When most people think of Worthing, they probably think of the seaside, the elderly, bowls and the place where Oscar Wilde wrote ‘The Importance of Being Earnest’. I moved here in 2007 and since then I’ve changed jobs once, moved house twice, got married and now have a beautiful [if loud] baby boy, trained as a comedy new act, kick started the local cycle campaign group back into action, established a town cycle forum, started a national campaign for better infrastructure standards and to try to convince County Councils in Great Britain that the Netherlands and Denmark with their more civilised and superior approaches to transport planning actually exist. It must be the sea air.
The Victorians thought the same way and it became the height of fashion to visit seaside resorts to sample the reviving air, the invigorating water and ‘promenade’. The Promenade (or ‘Esplande’ or the ‘Prom’ to take its abbreviation) was an area where people – couples and families especially – would go to walk for a while in order to ‘be seen’ and be considered part of ‘society’. Nowadays they are just as popular as ever and forward thinking District and Town Councils such as Worthing have allowed the humble bicycle on them.
I have written about Worthing Prom here and road.cc also reported on Worthing Councils decision to reinstate cycling on the Prom (following a dreadful accident that led to the banning of cycling there in 1994) here
The decision to make Worthing Promenade a shared use facility has been regarded such a success that other resorts like Hastings and Brighton & Hove are taking an interest. I would like to tentatively offer the following advice:
If you are thinking of introducing or reinstating cycling on your promenade, for the sweet, pure, tender love of Victoria Pendleton, do not make it purely about cycling when taking the idea to the public (just like ’20’s plenty’ campaigns). ‘Cyclists’ in the pure British sense of the word means either ‘lycra clad hooligans’ or ‘the unwashed’ or ‘taxdodgers’. By taking your bold decision, you are boosting your town/city’s health and wellbeing, tourism, clean air targets and access for all.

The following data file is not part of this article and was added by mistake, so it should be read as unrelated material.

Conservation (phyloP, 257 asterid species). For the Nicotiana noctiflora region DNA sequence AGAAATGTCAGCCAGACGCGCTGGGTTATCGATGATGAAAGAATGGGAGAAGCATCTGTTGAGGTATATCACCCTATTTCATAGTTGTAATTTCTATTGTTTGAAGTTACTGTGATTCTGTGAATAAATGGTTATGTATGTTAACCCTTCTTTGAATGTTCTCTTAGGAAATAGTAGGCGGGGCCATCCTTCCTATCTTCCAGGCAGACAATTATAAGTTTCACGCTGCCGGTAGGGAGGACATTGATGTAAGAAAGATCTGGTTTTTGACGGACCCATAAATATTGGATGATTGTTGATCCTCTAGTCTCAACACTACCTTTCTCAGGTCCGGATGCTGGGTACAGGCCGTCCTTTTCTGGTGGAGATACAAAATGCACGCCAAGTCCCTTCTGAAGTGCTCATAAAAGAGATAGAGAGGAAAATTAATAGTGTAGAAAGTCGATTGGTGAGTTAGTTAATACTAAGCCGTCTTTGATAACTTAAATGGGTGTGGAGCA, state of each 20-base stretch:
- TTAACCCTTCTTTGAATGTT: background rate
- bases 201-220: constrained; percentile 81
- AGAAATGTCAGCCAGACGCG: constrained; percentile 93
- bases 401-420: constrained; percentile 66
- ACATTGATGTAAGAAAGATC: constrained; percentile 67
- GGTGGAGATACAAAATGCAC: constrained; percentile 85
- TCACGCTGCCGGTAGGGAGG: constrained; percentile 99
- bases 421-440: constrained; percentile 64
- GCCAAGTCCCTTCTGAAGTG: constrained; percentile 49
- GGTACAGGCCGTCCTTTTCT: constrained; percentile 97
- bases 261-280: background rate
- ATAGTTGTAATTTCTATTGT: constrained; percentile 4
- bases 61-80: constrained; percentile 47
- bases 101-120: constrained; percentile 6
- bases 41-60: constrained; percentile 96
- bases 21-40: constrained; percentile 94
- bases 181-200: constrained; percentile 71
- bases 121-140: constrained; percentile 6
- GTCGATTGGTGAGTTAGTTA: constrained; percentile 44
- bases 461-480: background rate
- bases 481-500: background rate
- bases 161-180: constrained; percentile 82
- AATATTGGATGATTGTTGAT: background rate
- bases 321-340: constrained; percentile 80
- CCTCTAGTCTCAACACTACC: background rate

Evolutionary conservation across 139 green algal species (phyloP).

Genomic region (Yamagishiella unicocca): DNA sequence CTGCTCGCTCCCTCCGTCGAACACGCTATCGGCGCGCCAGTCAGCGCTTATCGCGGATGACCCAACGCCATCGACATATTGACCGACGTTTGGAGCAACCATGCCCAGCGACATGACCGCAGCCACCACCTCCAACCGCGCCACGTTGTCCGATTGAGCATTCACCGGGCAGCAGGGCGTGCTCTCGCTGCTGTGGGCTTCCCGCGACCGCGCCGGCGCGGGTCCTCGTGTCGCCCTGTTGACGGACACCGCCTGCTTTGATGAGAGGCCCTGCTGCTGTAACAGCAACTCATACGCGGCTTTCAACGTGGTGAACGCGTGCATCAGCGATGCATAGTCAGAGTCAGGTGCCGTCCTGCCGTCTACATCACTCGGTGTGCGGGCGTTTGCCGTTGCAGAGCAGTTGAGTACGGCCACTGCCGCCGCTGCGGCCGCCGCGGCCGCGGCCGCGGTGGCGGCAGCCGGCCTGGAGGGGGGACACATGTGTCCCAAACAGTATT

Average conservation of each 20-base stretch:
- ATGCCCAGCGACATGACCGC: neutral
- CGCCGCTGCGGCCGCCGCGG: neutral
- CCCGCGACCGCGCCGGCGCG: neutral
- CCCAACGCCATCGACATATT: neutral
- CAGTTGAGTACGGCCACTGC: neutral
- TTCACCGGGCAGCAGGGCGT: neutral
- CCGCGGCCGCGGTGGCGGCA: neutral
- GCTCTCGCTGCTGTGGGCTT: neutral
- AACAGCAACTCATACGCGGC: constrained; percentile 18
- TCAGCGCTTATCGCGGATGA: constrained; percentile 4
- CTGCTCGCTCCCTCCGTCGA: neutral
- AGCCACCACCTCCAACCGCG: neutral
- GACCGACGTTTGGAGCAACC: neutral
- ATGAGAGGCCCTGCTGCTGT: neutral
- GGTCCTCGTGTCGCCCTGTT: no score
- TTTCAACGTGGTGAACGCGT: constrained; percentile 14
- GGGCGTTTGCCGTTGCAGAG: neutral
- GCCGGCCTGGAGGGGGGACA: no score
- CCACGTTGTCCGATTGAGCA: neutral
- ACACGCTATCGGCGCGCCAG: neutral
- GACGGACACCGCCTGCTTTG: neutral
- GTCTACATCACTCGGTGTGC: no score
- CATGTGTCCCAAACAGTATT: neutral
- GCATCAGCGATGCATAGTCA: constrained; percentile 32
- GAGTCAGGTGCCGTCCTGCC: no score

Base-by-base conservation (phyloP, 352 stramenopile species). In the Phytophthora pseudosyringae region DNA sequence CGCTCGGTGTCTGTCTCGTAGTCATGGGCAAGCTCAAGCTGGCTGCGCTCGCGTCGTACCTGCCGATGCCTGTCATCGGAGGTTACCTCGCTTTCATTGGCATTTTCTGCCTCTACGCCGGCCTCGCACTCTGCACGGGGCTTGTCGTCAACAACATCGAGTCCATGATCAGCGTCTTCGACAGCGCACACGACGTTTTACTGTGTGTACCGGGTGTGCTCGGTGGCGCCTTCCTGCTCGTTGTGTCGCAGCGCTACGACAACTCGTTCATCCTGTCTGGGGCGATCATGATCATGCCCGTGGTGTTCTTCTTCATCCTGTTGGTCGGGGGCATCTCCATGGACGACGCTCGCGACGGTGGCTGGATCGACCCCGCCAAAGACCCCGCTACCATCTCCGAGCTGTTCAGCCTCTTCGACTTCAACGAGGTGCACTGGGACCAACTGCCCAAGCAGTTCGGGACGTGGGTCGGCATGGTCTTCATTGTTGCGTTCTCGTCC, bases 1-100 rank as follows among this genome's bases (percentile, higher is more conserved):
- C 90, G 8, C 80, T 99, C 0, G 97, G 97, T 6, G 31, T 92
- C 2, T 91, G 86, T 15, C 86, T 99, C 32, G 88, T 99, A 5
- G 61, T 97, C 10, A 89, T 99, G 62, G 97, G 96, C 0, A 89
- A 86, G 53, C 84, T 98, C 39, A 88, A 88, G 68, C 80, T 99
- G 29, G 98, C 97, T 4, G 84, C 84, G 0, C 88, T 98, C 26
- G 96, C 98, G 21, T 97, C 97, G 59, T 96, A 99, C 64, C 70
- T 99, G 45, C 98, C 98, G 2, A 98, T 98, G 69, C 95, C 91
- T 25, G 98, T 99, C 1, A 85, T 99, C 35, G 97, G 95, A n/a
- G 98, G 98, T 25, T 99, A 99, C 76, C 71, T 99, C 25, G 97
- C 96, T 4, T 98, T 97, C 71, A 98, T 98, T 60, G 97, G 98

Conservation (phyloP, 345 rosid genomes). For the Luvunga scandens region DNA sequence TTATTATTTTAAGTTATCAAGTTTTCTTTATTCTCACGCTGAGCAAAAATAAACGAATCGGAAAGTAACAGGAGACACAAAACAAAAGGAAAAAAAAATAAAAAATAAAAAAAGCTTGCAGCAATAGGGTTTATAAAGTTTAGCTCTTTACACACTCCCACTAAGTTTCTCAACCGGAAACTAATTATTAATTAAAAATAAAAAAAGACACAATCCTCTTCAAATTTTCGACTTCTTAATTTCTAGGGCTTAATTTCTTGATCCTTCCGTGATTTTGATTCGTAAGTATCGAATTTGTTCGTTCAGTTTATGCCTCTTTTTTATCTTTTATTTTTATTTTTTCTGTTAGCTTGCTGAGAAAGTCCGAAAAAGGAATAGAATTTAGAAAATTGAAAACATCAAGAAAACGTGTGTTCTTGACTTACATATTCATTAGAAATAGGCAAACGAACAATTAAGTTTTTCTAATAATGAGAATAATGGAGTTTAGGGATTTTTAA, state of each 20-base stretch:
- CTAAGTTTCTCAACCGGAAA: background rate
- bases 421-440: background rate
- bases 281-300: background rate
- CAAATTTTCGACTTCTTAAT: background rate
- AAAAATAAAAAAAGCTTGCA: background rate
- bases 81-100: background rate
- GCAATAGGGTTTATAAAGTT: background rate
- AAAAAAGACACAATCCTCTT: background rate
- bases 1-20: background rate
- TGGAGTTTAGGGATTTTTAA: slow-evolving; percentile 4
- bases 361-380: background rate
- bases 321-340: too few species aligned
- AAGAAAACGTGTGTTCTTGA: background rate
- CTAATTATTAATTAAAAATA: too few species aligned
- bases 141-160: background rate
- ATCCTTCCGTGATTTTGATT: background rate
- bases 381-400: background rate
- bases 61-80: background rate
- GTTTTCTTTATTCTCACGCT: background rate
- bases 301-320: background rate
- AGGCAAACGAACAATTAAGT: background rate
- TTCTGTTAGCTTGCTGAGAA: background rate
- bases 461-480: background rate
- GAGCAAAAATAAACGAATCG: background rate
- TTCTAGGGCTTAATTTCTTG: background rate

This still means that you include your local cycle campaign group in the consultation along with residents and disability groups. Your scheme is going to be heavily scrutinised down to the last slab of tactile paving. Local cycling groups would probably be very keen to assist you with publicity and organising promotional events.
Make sure that the scheme is shared use as opposed to a dedicated lane. A cycle lane on a Prom will push cyclists speeds up as they see it exclusively as ‘their territory’ as Worthing once found to its detriment. Promenaders will wander into the lane because they will be [rightly] talking with friends or looking at the sea or guarding their fish and chips from seagulls as opposed to checking where they are putting every single step. Shared use means that cyclists and pedestrians can ‘mingle’ keeping speeds down. Just like everywhere else in Europe.
The local press will initially print something negative to whip up their readership. The letters page will become choc full of people stating with a strange authority that there is bound to be a 14 bicycle/pedestrian pile up before long or comparing your new vision of the seafront to the opening 20 minutes of ‘Saving Private Ryan’. Be strong, only play to the positives and stress the need for ‘responsible cycling’. Remember that they don’t understand the bicycle as there isn’t a bicycle culture in this country [yet].